“I’ve never purchased a Navigator before. We had a Range Rover," said the stay-at-home dad with an 11-year-old son. "But this 2018 model had class-leading horsepower. I love cars. I like power. I’m a guy.”
The Navigator was named North American Truck of the Year — it was hauling ability that threw the luxury SUV into the truck category. The Navigator can pull an 8,300 pounds.
But towing isn’t a big selling feature, Poulos said. “People want the styling. They really like the Chroma Crystal Blue with the Yacht Club Theme of the Black Label. Women are taking the lead when it comes to making the decisions on color and trim options.”
Amy Matchett, 33, a school administrator from Van Vleck, Texas, traded her 2015 Toyota Highlander for a Black Label. Her two daughters initially “freaked out” when they realized the vehicle had no DVD player. But now they use the Amazon Fire TV Stick with WiFi because the vehicle is a mobile hotspot with uninterrupted internet service.
“They can watch Amazon Prime, Hulu, Netflix, and Disney is supposed to come out with a streaming service soon,” Matchett said.
Her husband, who works in petroleum processing operations, still drives a 2015 Toyota Tundra. But family commitments required something special.
“We drive two or three hours to softball tournaments in Texas, drive six hours to play in Louisiana and 14 hours to play in Florida. Last summer, we went to Yellowstone. This summer, we’ll go to the Smoky Mountains. We literally live in the car. I think most families do, whether it’s for softball, baseball, soccer, rugby or dance.”
Having searched so many brands, Matchett said, finding the right colors was the most challenging. She fell in love with a burgundy velvet exterior with a mahogany interior. Space for softball gear, an ice chest and luggage closed the deal.
“The possibilities are endless for the things you can cram in there,” she said. “If you start looking at vehicles this size, the lower end is like $83,000. Once you get that point, well, what’s another $12,000 to $15,000 for top of the line everything? You’re in your vehicle more than your home sometimes, so it’s worth it.”
Buyers are skewing younger than traditional Lincoln shoppers, dealers say. And people are talking about Lincoln in the same breath as the $229,000 Bentley Bentayga and the $123,600 Mercedes G-Class.
Carrie Way, executive manager at Crest Lincoln in Sterling Heights, said even dealership technicians are in awe when a Navigator is delivered. “The colors, the stitching, the piping on the seats. If you’ve ever walked through a Saks Fifth Avenue and seen a beautiful handbag on the shelf that’s glorious, well, that’s what we have here.”
Erich Merkle, U.S. sales analyst for Ford, said Navigator sales have spiked coast to coast.
“And our dealers aren’t even fully stocked up," he said. "You can’t compare sales numbers yet.”
In coming months, automakers will carefully monitor consumer behavior.
Keith Buglewicz, senior associate editor at Kelley Blue Book, said “everybody pretty much agrees” that the Navigator is priced fairly for what it delivers. “Interior is above and beyond, and it drives really well.”
Fuel economy has improved in recent years. Gas is cheap. The economy is healthy. Consumer confidence is high. Mileage has improved.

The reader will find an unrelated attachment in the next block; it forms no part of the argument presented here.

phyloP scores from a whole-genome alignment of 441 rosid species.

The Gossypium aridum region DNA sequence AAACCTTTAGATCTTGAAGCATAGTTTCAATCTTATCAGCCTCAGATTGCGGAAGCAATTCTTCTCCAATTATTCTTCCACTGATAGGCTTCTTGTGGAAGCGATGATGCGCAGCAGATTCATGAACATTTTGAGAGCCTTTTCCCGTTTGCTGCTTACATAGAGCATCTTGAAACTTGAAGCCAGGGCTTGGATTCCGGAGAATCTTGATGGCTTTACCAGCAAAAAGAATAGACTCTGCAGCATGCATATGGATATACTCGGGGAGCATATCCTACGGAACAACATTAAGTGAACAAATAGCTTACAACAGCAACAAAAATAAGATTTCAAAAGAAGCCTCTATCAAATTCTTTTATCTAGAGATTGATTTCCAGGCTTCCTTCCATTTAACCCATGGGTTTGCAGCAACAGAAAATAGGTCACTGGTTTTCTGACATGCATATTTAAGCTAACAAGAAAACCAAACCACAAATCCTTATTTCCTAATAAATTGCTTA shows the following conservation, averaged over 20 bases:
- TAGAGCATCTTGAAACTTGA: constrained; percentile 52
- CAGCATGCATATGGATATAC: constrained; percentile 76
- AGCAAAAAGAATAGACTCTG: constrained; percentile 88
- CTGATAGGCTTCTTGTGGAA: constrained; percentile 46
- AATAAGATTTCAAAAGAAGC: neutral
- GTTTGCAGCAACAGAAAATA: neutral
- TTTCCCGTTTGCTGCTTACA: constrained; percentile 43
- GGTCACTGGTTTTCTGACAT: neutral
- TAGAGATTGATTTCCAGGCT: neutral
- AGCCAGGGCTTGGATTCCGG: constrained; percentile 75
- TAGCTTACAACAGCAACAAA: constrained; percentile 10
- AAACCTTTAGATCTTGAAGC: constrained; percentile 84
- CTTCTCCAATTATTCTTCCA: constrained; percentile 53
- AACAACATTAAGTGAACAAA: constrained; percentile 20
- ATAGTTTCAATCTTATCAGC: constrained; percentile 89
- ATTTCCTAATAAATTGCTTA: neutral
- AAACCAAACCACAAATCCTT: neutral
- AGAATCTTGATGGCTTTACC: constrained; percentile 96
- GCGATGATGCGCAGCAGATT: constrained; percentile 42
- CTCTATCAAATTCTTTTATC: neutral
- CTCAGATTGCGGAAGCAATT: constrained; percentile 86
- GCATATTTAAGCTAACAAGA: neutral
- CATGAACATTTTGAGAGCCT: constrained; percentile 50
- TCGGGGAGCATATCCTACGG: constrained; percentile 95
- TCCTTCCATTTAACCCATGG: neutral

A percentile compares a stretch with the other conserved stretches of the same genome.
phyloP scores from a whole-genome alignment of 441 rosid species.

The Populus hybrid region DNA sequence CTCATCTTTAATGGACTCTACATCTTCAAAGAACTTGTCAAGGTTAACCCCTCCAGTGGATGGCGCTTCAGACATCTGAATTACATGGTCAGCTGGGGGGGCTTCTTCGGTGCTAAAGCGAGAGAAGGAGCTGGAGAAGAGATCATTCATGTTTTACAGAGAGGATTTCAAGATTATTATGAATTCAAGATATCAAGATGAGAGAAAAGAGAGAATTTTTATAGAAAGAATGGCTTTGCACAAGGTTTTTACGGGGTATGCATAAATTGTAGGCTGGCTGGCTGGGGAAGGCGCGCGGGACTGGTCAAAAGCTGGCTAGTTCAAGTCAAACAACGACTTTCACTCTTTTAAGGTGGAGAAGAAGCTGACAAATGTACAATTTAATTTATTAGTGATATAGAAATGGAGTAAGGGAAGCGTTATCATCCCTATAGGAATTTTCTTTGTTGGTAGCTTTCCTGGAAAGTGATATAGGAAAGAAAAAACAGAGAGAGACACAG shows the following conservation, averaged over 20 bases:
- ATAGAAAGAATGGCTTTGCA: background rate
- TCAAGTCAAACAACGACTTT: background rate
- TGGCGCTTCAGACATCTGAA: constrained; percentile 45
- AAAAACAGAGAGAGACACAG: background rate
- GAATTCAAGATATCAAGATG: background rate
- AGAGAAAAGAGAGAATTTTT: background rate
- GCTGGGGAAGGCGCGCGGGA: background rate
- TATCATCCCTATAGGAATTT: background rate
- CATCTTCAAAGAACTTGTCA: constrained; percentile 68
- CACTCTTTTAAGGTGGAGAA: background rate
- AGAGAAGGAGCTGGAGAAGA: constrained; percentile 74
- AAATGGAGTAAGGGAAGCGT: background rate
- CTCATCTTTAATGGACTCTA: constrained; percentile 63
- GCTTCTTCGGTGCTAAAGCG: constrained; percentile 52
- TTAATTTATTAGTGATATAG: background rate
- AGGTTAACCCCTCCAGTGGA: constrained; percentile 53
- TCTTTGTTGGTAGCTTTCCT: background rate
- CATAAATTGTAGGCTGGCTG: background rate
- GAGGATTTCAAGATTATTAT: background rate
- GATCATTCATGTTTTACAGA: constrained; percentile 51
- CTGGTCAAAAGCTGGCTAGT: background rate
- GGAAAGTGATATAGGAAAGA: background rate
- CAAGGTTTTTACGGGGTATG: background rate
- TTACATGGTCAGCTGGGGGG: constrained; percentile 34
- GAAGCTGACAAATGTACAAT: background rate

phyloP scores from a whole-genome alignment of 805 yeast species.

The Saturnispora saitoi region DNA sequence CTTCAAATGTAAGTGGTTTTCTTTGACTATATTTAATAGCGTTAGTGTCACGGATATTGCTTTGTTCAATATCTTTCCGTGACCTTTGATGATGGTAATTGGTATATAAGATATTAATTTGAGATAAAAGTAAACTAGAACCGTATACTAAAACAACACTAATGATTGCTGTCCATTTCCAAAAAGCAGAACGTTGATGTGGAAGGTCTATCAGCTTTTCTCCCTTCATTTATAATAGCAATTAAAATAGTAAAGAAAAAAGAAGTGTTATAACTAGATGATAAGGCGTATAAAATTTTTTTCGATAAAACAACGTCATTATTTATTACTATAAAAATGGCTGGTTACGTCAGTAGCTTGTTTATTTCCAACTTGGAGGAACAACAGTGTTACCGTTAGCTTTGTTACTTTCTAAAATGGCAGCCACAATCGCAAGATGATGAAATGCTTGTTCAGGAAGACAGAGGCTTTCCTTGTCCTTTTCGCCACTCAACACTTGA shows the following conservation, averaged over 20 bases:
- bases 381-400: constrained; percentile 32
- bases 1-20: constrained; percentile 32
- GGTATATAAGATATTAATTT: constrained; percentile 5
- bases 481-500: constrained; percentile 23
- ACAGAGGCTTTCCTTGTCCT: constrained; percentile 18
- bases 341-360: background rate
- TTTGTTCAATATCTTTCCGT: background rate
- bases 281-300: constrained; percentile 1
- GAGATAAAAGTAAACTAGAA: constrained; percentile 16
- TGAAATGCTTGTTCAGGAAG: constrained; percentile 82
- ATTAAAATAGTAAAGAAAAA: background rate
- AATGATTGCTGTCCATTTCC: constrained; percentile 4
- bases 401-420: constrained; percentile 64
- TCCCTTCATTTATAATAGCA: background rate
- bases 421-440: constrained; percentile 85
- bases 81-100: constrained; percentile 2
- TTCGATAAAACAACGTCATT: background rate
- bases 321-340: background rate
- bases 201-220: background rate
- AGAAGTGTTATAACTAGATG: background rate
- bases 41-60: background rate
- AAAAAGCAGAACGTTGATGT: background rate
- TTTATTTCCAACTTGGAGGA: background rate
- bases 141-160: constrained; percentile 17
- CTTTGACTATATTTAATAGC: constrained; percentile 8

“The stars have aligned perfectly for this vehicle,” said Bernard Swiecki, senior automotive analyst at the Center for Automotive Research.
Bigger is clearly better for consumers these days.
The Navigator launch has even led to an increase in sales and transaction prices at Cadillac, said GM spokesman Jim Cain. “They’ve succeeded in stimulating new interest in the segment and we’re benefiting. We’re growing and not by a little.”
Industry analysts say Lincoln should have unveiled the redesigned Navigator sooner.
“We’ve been in eight years of economic recovery and the Navigator was the first luxury SUV,” said Eric Noble, founder of The CarLab, an automotive product consulting group, and a professor of vehicle technology at Art Center College of Design in Pasadena.
“Ford launched it, made a lot of money, turned it into a cash cow and failed to update it. They saw market share erode for the last decade, when the luxury SUV market wasn’t eroding. General Motors just stepped in.”
Now, he and others said, the Lincoln is back on top.
“The Navigator massacres everything else,” Noble said. “We’ve driven the vehicle. This is the best full-size luxury platform on the market. If the F-Series pickup trucks are making $10,000 to $15,000 profit per unit, these will be higher."
Navigator color packages are meant to create specific moods with options including rhapsody blue, ebony, cappuccino, dark slate, iced mocha and chroma molten gold.
Lincoln officials say product interest is driving overall web traffic and interest. And numbers are growing in the U.S. and China.
While the Escalade is the primary competition stateside, the Lexus LX570 dominates the luxury SUV scene in Asia. Lincoln is making inroads there, too.
“Early Navigator demand is even bigger in China than the U.S.,” Parker said. “In the past, this type of vehicle was popular regionally, like in a snowy province where it’s cooler and mountainous, like Beijing. But now we’re seeing the warmer areas, which have a climate more like Atlanta, in places like Shanghai, they want the Navigator, too.”
Contact Phoebe Wall Howard: 313-222-6512 or firstname.lastname@example.org. Follow her on Twitter @phoebesaid